3.7 We strongly advocate the retention of clinical negligence within scope for legal aid.

4 The ‘Jackson’ reforms – Conditional Fee or ‘no-win no-fee’ arrangements

4.1 The proposed reform of no-win no-fee agreements means that if a solicitor is to claim a success fee in successful cases, they have to claim it from the claimant’s general damages and past losses. The proposal is to increase the level of general damages by 10% to compensate claimants for this (although how this can be guaranteed is not explained). However, solicitors will be able to claim up to 25% (and many argue this will be necessary to make this work viable) thereby depriving deserving claimants 15% of the general damages that the court has deemed they are entitled to. We believe it is wrong in principle to force solicitors to eat into the damages that claimants need and deserve in order to pay for a new system that the Government is imposing. . Not only does this go against the well established legal principle that the claimant is entitled to damages to compensate him/her for the injury but serves to increase the likelihood of a conflict of interest arising between solicitor and client. We strongly support the principle is that the ‘polluter pays’. Further, no account has been taken of the situation where past losses are held in trust for another, such as where there is a claim for past care provided by a relative, the so called ‘gratuitous care’ claim.

4.2 If the proposal to pay for solicitors’ success fees by allowing deductions from claimants’ damages goes ahead, the increase in general damages needs to be considerably greater to cover the expected rate of success fee.. The Ministry of Justice has so far failed to explain how it can guarantee an increase in general damages in any case. The Bill should not allow deductions from claimants damages if the corresponding increase in damages is not guaranteed on the face of the Bill.

4.3 The Ministry of Justice accepts that in order to make the new arrangements for no-win no-fee work and to make insurance to cover claimants from costs payable to defendants in the event that they lose unnecessary, people need not to be liable for the defendants’ costs. It proposes what it calls ‘qualified one-way costs shifting’. It is said that all but the very rich will benefit from this arrangement. However, either this arrangement should be available to all, or there needs to be a specific rule about what constitutes a degree of wealth such that a claimant would not benefit from ‘one way costs shifting’. It is an essential component if access to justice under no-win no-fee is to be preserved and should be on the face of the Bill. We believe that one-way cost shifting should be available to all, or at least there should be no uncertainty as to what constitutes ‘conspicuously wealthy’

4.4 Whilst we recognize the need for some reform of the current system as it applies to claimants, the opportunity should also be taken for defendants to be incentivised to investigate and settle claims promptly where appropriate. This could result in massive savings in legal costs. We would advocate a system of staged success fees, where the defendant pays no success fee if they admit liability promptly, but pays increasingly more the longer an eventually successful case is defended.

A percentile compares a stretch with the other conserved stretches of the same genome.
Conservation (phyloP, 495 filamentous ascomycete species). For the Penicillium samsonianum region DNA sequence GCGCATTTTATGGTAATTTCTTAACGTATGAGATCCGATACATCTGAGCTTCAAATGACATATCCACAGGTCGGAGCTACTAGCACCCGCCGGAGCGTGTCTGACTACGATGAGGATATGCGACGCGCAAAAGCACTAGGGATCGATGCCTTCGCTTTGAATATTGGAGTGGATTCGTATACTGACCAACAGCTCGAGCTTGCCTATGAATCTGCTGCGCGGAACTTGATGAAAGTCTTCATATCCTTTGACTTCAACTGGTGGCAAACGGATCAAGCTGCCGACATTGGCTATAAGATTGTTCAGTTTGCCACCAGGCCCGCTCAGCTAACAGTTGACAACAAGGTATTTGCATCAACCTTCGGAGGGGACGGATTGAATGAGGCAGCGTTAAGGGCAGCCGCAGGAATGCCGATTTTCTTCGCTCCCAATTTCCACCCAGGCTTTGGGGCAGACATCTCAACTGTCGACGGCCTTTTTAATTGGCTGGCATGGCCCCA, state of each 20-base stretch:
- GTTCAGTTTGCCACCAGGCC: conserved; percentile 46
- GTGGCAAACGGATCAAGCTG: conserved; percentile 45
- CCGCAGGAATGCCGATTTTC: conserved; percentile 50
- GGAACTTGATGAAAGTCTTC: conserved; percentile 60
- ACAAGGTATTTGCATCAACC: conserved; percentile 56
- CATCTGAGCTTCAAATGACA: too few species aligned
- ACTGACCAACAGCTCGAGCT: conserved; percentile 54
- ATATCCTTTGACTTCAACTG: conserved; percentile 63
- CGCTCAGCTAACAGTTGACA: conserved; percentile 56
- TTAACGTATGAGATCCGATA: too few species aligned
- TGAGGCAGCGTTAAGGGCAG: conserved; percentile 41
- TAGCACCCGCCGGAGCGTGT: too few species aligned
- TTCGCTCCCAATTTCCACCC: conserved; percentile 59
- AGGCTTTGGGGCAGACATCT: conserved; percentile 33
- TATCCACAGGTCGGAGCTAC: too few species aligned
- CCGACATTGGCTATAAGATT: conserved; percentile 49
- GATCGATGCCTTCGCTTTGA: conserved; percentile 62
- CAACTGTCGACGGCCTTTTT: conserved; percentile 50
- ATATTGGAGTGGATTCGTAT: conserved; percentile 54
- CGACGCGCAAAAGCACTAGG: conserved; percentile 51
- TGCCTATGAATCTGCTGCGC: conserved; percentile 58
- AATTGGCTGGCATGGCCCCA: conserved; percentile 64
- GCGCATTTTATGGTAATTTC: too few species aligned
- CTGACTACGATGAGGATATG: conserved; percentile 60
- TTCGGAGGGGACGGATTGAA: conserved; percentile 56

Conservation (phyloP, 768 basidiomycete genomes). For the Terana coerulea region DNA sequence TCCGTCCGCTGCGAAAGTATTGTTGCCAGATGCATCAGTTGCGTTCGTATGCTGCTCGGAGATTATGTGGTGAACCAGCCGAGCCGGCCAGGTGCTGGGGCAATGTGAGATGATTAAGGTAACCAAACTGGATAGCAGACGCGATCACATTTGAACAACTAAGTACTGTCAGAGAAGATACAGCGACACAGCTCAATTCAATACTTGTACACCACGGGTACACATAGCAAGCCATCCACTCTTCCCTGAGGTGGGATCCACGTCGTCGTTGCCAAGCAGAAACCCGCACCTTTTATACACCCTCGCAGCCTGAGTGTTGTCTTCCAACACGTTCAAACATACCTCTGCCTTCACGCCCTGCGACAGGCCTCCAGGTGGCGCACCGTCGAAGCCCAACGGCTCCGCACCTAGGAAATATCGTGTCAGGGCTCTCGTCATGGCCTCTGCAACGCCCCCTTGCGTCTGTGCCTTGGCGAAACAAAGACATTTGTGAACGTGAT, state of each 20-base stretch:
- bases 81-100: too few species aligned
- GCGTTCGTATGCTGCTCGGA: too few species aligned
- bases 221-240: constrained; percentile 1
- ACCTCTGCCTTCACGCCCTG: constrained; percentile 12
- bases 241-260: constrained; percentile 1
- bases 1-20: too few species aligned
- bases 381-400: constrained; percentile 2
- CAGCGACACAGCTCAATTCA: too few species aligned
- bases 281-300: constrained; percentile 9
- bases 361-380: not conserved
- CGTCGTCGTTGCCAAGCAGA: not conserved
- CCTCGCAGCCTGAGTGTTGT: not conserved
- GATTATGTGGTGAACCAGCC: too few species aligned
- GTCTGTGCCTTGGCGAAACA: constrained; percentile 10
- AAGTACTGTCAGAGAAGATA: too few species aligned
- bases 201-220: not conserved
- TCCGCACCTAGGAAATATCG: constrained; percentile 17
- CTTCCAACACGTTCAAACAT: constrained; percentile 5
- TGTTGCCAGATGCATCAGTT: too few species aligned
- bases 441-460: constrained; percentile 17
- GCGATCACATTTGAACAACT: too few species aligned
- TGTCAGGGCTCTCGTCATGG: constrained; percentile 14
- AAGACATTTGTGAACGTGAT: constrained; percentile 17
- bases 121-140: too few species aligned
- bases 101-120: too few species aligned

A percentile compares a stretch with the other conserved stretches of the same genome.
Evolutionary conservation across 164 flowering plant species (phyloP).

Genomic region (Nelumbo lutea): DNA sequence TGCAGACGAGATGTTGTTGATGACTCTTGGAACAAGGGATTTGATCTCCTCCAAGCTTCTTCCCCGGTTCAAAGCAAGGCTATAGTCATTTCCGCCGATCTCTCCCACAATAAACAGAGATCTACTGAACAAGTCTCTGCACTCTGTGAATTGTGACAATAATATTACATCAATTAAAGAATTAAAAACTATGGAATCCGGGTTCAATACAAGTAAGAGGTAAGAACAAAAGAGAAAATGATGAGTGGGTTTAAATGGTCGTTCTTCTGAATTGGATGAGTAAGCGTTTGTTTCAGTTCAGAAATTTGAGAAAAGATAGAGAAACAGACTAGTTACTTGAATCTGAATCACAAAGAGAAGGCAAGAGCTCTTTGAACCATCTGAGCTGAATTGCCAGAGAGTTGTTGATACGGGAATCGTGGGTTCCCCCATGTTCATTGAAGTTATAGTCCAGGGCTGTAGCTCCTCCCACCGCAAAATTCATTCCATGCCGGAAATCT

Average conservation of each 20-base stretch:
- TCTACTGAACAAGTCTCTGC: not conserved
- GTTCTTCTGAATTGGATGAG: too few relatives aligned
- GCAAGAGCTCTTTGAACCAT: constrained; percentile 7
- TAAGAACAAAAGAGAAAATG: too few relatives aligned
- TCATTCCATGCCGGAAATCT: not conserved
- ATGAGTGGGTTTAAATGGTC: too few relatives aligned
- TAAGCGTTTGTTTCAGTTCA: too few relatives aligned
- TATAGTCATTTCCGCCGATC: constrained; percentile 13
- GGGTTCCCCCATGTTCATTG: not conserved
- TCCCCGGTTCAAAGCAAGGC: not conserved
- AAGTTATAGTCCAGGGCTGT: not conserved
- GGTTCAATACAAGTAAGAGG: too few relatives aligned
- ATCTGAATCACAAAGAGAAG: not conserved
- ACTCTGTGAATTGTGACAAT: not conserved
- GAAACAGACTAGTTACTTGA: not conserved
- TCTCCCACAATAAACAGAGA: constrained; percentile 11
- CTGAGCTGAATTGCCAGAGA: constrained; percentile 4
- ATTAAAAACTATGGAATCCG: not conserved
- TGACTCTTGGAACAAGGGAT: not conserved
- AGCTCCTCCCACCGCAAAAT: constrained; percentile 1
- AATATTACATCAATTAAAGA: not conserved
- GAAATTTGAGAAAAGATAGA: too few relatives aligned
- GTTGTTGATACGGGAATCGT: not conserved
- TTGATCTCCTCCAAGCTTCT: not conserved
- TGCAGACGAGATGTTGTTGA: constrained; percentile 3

5 Impact on Patient Safety and other unintended consequences

5.1 Investigation of legal claims provides a powerful incentive for the NHS to improve safety and often results in vitally important lessons which would not otherwise come to light. This includes the "unsuccessful" claims investigated under legal aid but dropped often for technical legal reasons, but which still uncover failings in care. Putting aside the human cost, just one additional successful clinical negligence case involving serious and persisting injury, as a result of weaker patient safety, could on its own wipe-out the estimated annual ‘savings’ from scrapping legal aid.

5.2 We share the Judiciary’s concerns about the impact on the courts and the system as a whole that an increase in litigants in person, which we see as inevitable if the Bill goes ahead un-amended, will have.

5.3 Ironically, whilst a so-called perceived ‘compensation culture’ (which does not actually exist currently when it comes to healthcare) is said to be one of the drivers for reform, the proposed changes will do more to promote the unsavoury aspects of a ‘compensation culture’ than deter them. For example relinquishing the degree of quality control afforded by the legal aid system for clinical negligence will throw the market open completely to non-specialist and less scrupulous solicitors and claims farmers. There would in all likelihood be an increase in this type of activity.

6. Alternatives to litigation

6.1 We are disappointed that Lord Jackson’s recommendation to reconsider implementing the NHS Redress Act was ignored. We are in favour of an administrative system to award compensation in less complex cases, if suitably designed and sufficiently independent, as an alternative to litigation. We are not however convinced that a ‘road traffic accident’ type portal along the lines currently envisaged would be an appropriate way of dealing with such claims. We are concerned that discussions of this scheme to date have completely excluded representatives of patients/consumers.


1. Freedom of Information Act – response from Department of Health

2. Freedom of Information Act request – response from NHS Litigation Authority

From: Ruth Symons [] on behalf of FOI []
Sent: 27 July 2011 17:15
To: Peter Walsh
Subject: RE: Freedom of Information Act request

Follow Up Flag: Follow up
Flag Status: Red

Dear Peter

The response to your question (relating to England) is that we have made no such assessment.




Ruth Symons

Risk Manager

NHS Litigation Authority

September 2011

Prepared 7th September 2011